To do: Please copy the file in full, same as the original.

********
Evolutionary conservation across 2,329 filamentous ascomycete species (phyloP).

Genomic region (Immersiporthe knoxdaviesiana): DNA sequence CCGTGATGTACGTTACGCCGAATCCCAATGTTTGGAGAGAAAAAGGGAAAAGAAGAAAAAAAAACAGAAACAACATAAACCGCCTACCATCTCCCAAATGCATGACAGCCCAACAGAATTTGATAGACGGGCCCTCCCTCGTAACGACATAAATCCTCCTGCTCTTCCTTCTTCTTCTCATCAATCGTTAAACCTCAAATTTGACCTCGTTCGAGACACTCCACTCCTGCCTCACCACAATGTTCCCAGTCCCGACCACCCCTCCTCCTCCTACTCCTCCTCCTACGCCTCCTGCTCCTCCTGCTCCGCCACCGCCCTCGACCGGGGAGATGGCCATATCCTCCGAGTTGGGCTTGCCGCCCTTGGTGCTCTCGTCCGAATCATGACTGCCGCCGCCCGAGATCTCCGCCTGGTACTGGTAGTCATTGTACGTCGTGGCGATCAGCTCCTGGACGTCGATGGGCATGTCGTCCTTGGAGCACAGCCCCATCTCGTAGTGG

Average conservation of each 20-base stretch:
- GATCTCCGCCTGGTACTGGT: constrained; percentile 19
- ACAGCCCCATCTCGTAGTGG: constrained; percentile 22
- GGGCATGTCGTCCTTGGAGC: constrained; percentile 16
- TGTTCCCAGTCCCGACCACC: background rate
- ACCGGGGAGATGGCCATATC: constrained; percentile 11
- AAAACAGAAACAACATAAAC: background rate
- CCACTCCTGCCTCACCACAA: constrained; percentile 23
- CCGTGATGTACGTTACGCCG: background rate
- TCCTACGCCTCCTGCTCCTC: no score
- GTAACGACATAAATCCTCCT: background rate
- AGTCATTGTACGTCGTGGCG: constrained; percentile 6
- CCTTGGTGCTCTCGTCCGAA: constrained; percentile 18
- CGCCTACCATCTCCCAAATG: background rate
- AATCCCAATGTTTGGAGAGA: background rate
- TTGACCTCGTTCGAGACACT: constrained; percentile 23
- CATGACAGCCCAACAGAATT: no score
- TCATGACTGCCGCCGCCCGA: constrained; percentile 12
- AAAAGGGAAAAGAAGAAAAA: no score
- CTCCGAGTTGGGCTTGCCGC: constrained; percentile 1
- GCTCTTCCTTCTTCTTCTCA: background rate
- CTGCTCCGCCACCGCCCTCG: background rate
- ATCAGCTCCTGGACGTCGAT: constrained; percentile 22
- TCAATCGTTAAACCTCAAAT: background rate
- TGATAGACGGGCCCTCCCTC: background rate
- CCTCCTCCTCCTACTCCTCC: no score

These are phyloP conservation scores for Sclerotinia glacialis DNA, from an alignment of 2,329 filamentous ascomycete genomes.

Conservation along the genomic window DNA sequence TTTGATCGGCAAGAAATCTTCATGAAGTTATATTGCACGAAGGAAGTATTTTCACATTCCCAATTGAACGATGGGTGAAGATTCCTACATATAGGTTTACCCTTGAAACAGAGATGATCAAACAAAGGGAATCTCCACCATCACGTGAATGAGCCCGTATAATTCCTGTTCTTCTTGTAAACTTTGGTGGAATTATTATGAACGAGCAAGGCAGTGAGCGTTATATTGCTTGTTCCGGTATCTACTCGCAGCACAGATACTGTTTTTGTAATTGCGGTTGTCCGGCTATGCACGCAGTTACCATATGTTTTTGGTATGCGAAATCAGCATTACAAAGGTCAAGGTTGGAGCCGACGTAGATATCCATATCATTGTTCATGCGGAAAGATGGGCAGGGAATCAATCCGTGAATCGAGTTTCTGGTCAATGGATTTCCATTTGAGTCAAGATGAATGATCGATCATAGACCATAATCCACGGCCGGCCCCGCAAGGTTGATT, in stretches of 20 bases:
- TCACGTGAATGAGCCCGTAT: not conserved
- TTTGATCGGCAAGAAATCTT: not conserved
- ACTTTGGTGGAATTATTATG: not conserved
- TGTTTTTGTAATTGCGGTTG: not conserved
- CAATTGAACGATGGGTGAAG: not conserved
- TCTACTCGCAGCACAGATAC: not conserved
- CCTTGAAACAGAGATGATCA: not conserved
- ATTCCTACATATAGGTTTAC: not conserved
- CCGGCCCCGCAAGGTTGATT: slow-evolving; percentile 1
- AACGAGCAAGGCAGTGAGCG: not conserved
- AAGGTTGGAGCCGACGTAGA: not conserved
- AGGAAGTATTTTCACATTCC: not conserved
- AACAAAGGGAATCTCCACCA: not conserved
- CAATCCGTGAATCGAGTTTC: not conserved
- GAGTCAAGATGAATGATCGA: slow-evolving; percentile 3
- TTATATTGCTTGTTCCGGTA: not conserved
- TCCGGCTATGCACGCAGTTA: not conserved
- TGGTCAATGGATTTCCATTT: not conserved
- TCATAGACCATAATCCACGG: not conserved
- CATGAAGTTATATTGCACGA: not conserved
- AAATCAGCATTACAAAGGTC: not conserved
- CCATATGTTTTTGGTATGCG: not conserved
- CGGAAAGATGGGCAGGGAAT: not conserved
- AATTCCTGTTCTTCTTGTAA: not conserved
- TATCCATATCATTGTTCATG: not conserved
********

Evolutionary conservation across 2,329 filamentous ascomycete species (phyloP).

Genomic region (Immersiporthe knoxdaviesiana): DNA sequence CCGTGATGTACGTTACGCCGAATCCCAATGTTTGGAGAGAAAAAGGGAAAAGAAGAAAAAAAAACAGAAACAACATAAACCGCCTACCATCTCCCAAATGCATGACAGCCCAACAGAATTTGATAGACGGGCCCTCCCTCGTAACGACATAAATCCTCCTGCTCTTCCTTCTTCTTCTCATCAATCGTTAAACCTCAAATTTGACCTCGTTCGAGACACTCCACTCCTGCCTCACCACAATGTTCCCAGTCCCGACCACCCCTCCTCCTCCTACTCCTCCTCCTACGCCTCCTGCTCCTCCTGCTCCGCCACCGCCCTCGACCGGGGAGATGGCCATATCCTCCGAGTTGGGCTTGCCGCCCTTGGTGCTCTCGTCCGAATCATGACTGCCGCCGCCCGAGATCTCCGCCTGGTACTGGTAGTCATTGTACGTCGTGGCGATCAGCTCCTGGACGTCGATGGGCATGTCGTCCTTGGAGCACAGCCCCATCTCGTAGTGG

Average conservation of each 20-base stretch:
- GATCTCCGCCTGGTACTGGT: constrained; percentile 19
- ACAGCCCCATCTCGTAGTGG: constrained; percentile 22
- GGGCATGTCGTCCTTGGAGC: constrained; percentile 16
- TGTTCCCAGTCCCGACCACC: background rate
- ACCGGGGAGATGGCCATATC: constrained; percentile 11
- AAAACAGAAACAACATAAAC: background rate
- CCACTCCTGCCTCACCACAA: constrained; percentile 23
- CCGTGATGTACGTTACGCCG: background rate
- TCCTACGCCTCCTGCTCCTC: no score
- GTAACGACATAAATCCTCCT: background rate
- AGTCATTGTACGTCGTGGCG: constrained; percentile 6
- CCTTGGTGCTCTCGTCCGAA: constrained; percentile 18
- CGCCTACCATCTCCCAAATG: background rate
- AATCCCAATGTTTGGAGAGA: background rate
- TTGACCTCGTTCGAGACACT: constrained; percentile 23
- CATGACAGCCCAACAGAATT: no score
- TCATGACTGCCGCCGCCCGA: constrained; percentile 12
- AAAAGGGAAAAGAAGAAAAA: no score
- CTCCGAGTTGGGCTTGCCGC: constrained; percentile 1
- GCTCTTCCTTCTTCTTCTCA: background rate
- CTGCTCCGCCACCGCCCTCG: background rate
- ATCAGCTCCTGGACGTCGAT: constrained; percentile 22
- TCAATCGTTAAACCTCAAAT: background rate
- TGATAGACGGGCCCTCCCTC: background rate
- CCTCCTCCTCCTACTCCTCC: no score

These are phyloP conservation scores for Sclerotinia glacialis DNA, from an alignment of 2,329 filamentous ascomycete genomes.

Conservation along the genomic window DNA sequence TTTGATCGGCAAGAAATCTTCATGAAGTTATATTGCACGAAGGAAGTATTTTCACATTCCCAATTGAACGATGGGTGAAGATTCCTACATATAGGTTTACCCTTGAAACAGAGATGATCAAACAAAGGGAATCTCCACCATCACGTGAATGAGCCCGTATAATTCCTGTTCTTCTTGTAAACTTTGGTGGAATTATTATGAACGAGCAAGGCAGTGAGCGTTATATTGCTTGTTCCGGTATCTACTCGCAGCACAGATACTGTTTTTGTAATTGCGGTTGTCCGGCTATGCACGCAGTTACCATATGTTTTTGGTATGCGAAATCAGCATTACAAAGGTCAAGGTTGGAGCCGACGTAGATATCCATATCATTGTTCATGCGGAAAGATGGGCAGGGAATCAATCCGTGAATCGAGTTTCTGGTCAATGGATTTCCATTTGAGTCAAGATGAATGATCGATCATAGACCATAATCCACGGCCGGCCCCGCAAGGTTGATT, in stretches of 20 bases:
- TCACGTGAATGAGCCCGTAT: not conserved
- TTTGATCGGCAAGAAATCTT: not conserved
- ACTTTGGTGGAATTATTATG: not conserved
- TGTTTTTGTAATTGCGGTTG: not conserved
- CAATTGAACGATGGGTGAAG: not conserved
- TCTACTCGCAGCACAGATAC: not conserved
- CCTTGAAACAGAGATGATCA: not conserved
- ATTCCTACATATAGGTTTAC: not conserved
- CCGGCCCCGCAAGGTTGATT: slow-evolving; percentile 1
- AACGAGCAAGGCAGTGAGCG: not conserved
- AAGGTTGGAGCCGACGTAGA: not conserved
- AGGAAGTATTTTCACATTCC: not conserved
- AACAAAGGGAATCTCCACCA: not conserved
- CAATCCGTGAATCGAGTTTC: not conserved
- GAGTCAAGATGAATGATCGA: slow-evolving; percentile 3
- TTATATTGCTTGTTCCGGTA: not conserved
- TCCGGCTATGCACGCAGTTA: not conserved
- TGGTCAATGGATTTCCATTT: not conserved
- TCATAGACCATAATCCACGG: not conserved
- CATGAAGTTATATTGCACGA: not conserved
- AAATCAGCATTACAAAGGTC: not conserved
- CCATATGTTTTTGGTATGCG: not conserved
- CGGAAAGATGGGCAGGGAAT: not conserved
- AATTCCTGTTCTTCTTGTAA: not conserved
- TATCCATATCATTGTTCATG: not conserved